19. Pingback: The Book of Kells Online - tonesandtints

  20. Pingback: Ein bisschen Links | Das Eisparadies

  21. Pingback: Heels First TravelHappy St Patrick's Day! Free Admission and Online Access to the Book of Kells - Heels First Travel

  22. Reblogged this on Brain Popcorn and commented:
    Happy St. Patrick’s Day, all! In addition to this incredibly cool news from the folks at Trinity in Dublin, let me also point you at a beautiful manuscript scan of Irish poetry from the folks at Houghton’s rare books library at Harvard (http://houghtonlib.tumblr.com/post/79867783474/obyrne-michael-copyist-ag-so-duainaire-aodha) and something for the fasion and history minded over at ‘OMGthatdress’ (http://omgthatdress.tumblr.com/tagged/Irish).

  23. Pingback: Book of Kells | That Other Erin

  24. Pingback: Il libro di Kells | ruminatiolaica

  25. Pingback: just leaving this here for future reference… | blackeyeatrist

  26. Pingback: Il libro di Kells « medievista.it

  27. Pingback: Book of Kells manuscript: now free | JanNews Blog

  28. Pingback: » Il libro di Kells Medievista.it

  29. I have a scarf with some writing in latin on it and would like it translated.
    Was wondering if anyone could help.
    Mitce? Or could be Micce
    Hreiau? Not to sure it almost looks like Gaelic script. Cheers.
    Any help would be gratefully appreciated.

  30. Pingback: Happy St. Patrick’s Day, Poetry and Science, and the art of book covers @ Webbish6

  31. Pingback: miniaturaitaliana.com » Book of Kells Now Free to View Online

  32. The Book of Kells is, in my humble opinion, the greatest instructional work of art in the world today. The medieval worldview has a lot to teach us in our morally relativist age.

  33. Pingback: Dublin: Visita guiada na Trinity College, o Livro de Kells e os arredores da Grafton Street | Batalhas pelo mundo

  34. Pingback: Book of Kells Now Free to View Online | Bookmuse

  35. Pingback: An Afternoon for “Song of the Sea” ‹ Story Warren

  36. Pingback: Bookish Dublin | Wanderlustful

  37. Pingback: » Book of Kells Now Free to View Online Esoteric Renaissance

  38. Reblogged this on Reade and Write and commented:
    The Book of Kells is the world’s most famous medieval manuscript–it is a beautifully decorated, intricate copy of the four Gospels dating back to the 9th century. I was lucky enough to see a few pages of the Book of Kells under security glass at Library of Trinity College in Dublin, but now the book is online for everyone to see. You can even zoom in to see the detail on the pages. The link is in the article below. Enjoy!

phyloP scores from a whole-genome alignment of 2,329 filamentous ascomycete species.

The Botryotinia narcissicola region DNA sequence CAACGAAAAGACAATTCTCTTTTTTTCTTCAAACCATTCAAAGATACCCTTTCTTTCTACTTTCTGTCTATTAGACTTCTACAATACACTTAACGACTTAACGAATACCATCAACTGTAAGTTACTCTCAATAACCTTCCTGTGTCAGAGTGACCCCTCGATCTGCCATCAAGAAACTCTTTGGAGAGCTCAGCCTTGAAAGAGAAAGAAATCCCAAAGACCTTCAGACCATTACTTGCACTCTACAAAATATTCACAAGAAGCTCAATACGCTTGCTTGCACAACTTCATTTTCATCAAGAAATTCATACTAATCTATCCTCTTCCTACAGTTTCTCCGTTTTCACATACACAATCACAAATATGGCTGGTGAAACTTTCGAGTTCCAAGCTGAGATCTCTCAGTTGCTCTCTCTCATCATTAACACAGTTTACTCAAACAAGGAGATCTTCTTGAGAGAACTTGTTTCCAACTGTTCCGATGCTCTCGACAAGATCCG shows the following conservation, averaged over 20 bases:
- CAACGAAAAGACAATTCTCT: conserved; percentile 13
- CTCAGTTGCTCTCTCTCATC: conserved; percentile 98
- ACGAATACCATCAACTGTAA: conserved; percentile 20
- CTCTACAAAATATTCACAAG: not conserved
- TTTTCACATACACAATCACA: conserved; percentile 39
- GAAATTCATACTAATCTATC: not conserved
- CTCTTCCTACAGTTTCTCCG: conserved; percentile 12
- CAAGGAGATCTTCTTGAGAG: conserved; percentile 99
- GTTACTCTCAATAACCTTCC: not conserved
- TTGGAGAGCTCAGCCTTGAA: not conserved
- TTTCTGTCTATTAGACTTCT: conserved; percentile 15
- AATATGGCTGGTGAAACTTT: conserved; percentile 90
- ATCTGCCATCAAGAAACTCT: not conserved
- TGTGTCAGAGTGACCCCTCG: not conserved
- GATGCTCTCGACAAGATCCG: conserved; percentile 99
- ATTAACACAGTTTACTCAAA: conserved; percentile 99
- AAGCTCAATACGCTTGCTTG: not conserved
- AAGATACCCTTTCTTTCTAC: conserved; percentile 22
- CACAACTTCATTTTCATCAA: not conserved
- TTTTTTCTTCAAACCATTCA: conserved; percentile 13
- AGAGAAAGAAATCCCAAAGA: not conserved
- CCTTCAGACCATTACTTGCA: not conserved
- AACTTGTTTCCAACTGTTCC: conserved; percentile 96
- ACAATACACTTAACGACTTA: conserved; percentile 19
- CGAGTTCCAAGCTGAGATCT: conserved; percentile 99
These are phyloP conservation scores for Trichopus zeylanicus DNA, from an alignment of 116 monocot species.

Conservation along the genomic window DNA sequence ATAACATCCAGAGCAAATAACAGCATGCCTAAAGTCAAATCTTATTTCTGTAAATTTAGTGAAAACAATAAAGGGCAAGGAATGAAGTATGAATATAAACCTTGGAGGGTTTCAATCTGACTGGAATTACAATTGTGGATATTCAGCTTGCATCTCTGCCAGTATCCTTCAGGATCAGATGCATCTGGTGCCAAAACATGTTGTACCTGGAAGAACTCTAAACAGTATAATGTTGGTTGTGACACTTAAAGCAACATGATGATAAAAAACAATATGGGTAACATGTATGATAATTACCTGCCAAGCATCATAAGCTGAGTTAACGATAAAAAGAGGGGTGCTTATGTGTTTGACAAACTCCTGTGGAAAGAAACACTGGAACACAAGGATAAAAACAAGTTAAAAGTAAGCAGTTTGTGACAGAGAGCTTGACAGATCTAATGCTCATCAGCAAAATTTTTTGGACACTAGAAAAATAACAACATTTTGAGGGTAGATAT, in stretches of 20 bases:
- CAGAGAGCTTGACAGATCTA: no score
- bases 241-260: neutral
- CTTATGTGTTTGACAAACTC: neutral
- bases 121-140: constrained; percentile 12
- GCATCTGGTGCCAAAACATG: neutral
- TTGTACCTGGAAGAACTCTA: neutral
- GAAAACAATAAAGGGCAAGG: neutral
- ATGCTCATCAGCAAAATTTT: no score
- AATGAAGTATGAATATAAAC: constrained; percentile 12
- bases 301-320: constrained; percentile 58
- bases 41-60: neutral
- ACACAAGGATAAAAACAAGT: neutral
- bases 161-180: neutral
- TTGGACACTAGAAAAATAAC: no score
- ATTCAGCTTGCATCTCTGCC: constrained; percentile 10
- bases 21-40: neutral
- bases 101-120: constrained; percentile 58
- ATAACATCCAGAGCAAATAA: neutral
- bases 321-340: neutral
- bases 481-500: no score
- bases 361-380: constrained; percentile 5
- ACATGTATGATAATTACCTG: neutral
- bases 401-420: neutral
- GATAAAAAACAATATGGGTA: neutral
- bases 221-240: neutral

39. Reblogged this on historicaltoursireland and commented:
    Book of Kells Now Free to View Online
    Posted on 15 March, 2013 by Greg Sheaf
    MS58_fol_27vThe Library of Trinity College Dublin would like to announce that the Book of Kells in its entirety is now viewable in the Library’s new Digital Collections online repository, provided by the Library’s Digital Resources and Imaging Services.

    Direct link to the Book of Kells online

    The Book of Kells transparencies, originally captured by Faksimile Verlag, Lucerne, Switzerland in 1990, have recently been rescanned using state of the art imaging technology. These new digital images offer the most accurate high resolution images to date, providing an experience second only to viewing the book in person.

    In addition, we would like to direct you to the new iPad app of the Book of Kells, with added functionality and commentary.

    Have you seen the new volume on the Book of Kells by Trinity’s Head of Research Collections and Keeper of Manuscripts, Dr Bernard Meehan? It’s been receiving fantastic reviews. Available at all good bookshops or directly from the Library Shop.

  40. So when are the Amazon and Android apps being released? The Kindle HDX has a better screen than the iPad. I want to see this on it. I can barely wait.

  41. Pingback: Dublin, Dublin, Dublin. | geneva2galway2

  42. Pingback: General Reading for 10/06/2015 | Blog | Bob Sutor

  43. Pingback: Part 14: Last Christmas | Colin Frizzell

  44. Pingback: Research Websites — A collection of my various crafty endeavors by Helene Jacobs

Leave a Reply

Your email address will not be published. Required fields are marked *